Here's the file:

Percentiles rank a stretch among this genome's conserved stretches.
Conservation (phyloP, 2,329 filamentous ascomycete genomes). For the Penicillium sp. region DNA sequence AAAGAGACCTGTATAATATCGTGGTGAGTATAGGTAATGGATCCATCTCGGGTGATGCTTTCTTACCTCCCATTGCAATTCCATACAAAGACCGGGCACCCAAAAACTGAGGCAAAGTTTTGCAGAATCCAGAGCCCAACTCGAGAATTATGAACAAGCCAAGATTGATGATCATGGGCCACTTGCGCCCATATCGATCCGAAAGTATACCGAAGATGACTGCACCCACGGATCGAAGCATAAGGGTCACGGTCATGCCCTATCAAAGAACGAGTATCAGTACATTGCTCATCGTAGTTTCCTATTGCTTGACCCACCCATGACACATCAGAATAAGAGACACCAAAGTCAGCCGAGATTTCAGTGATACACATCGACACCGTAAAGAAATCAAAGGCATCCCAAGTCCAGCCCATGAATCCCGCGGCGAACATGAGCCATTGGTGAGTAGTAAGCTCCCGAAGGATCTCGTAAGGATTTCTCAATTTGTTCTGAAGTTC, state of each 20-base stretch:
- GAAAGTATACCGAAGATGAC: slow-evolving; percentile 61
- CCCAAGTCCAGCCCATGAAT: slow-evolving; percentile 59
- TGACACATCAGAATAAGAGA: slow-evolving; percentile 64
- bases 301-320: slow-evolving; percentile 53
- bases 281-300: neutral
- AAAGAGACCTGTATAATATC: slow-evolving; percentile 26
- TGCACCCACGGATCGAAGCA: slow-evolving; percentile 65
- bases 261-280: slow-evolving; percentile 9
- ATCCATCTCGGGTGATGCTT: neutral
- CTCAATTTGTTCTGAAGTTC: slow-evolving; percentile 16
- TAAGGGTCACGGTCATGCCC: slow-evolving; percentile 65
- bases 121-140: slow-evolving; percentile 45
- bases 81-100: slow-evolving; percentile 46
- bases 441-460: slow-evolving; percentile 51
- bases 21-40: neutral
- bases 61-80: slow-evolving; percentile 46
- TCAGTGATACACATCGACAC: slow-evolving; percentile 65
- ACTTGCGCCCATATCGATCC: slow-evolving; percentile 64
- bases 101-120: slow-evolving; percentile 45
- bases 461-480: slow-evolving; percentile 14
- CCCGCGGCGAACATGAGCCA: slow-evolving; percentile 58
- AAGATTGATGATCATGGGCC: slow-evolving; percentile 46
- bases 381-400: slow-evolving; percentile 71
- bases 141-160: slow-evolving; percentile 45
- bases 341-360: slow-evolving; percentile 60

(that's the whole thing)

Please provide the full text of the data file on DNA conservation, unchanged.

Percentiles rank a stretch among this genome's conserved stretches.
Conservation (phyloP, 2,329 filamentous ascomycete genomes). For the Penicillium sp. region DNA sequence AAAGAGACCTGTATAATATCGTGGTGAGTATAGGTAATGGATCCATCTCGGGTGATGCTTTCTTACCTCCCATTGCAATTCCATACAAAGACCGGGCACCCAAAAACTGAGGCAAAGTTTTGCAGAATCCAGAGCCCAACTCGAGAATTATGAACAAGCCAAGATTGATGATCATGGGCCACTTGCGCCCATATCGATCCGAAAGTATACCGAAGATGACTGCACCCACGGATCGAAGCATAAGGGTCACGGTCATGCCCTATCAAAGAACGAGTATCAGTACATTGCTCATCGTAGTTTCCTATTGCTTGACCCACCCATGACACATCAGAATAAGAGACACCAAAGTCAGCCGAGATTTCAGTGATACACATCGACACCGTAAAGAAATCAAAGGCATCCCAAGTCCAGCCCATGAATCCCGCGGCGAACATGAGCCATTGGTGAGTAGTAAGCTCCCGAAGGATCTCGTAAGGATTTCTCAATTTGTTCTGAAGTTC, state of each 20-base stretch:
- GAAAGTATACCGAAGATGAC: slow-evolving; percentile 61
- CCCAAGTCCAGCCCATGAAT: slow-evolving; percentile 59
- TGACACATCAGAATAAGAGA: slow-evolving; percentile 64
- bases 301-320: slow-evolving; percentile 53
- bases 281-300: neutral
- AAAGAGACCTGTATAATATC: slow-evolving; percentile 26
- TGCACCCACGGATCGAAGCA: slow-evolving; percentile 65
- bases 261-280: slow-evolving; percentile 9
- ATCCATCTCGGGTGATGCTT: neutral
- CTCAATTTGTTCTGAAGTTC: slow-evolving; percentile 16
- TAAGGGTCACGGTCATGCCC: slow-evolving; percentile 65
- bases 121-140: slow-evolving; percentile 45
- bases 81-100: slow-evolving; percentile 46
- bases 441-460: slow-evolving; percentile 51
- bases 21-40: neutral
- bases 61-80: slow-evolving; percentile 46
- TCAGTGATACACATCGACAC: slow-evolving; percentile 65
- ACTTGCGCCCATATCGATCC: slow-evolving; percentile 64
- bases 101-120: slow-evolving; percentile 45
- bases 461-480: slow-evolving; percentile 14
- CCCGCGGCGAACATGAGCCA: slow-evolving; percentile 58
- AAGATTGATGATCATGGGCC: slow-evolving; percentile 46
- bases 381-400: slow-evolving; percentile 71
- bases 141-160: slow-evolving; percentile 45
- bases 341-360: slow-evolving; percentile 60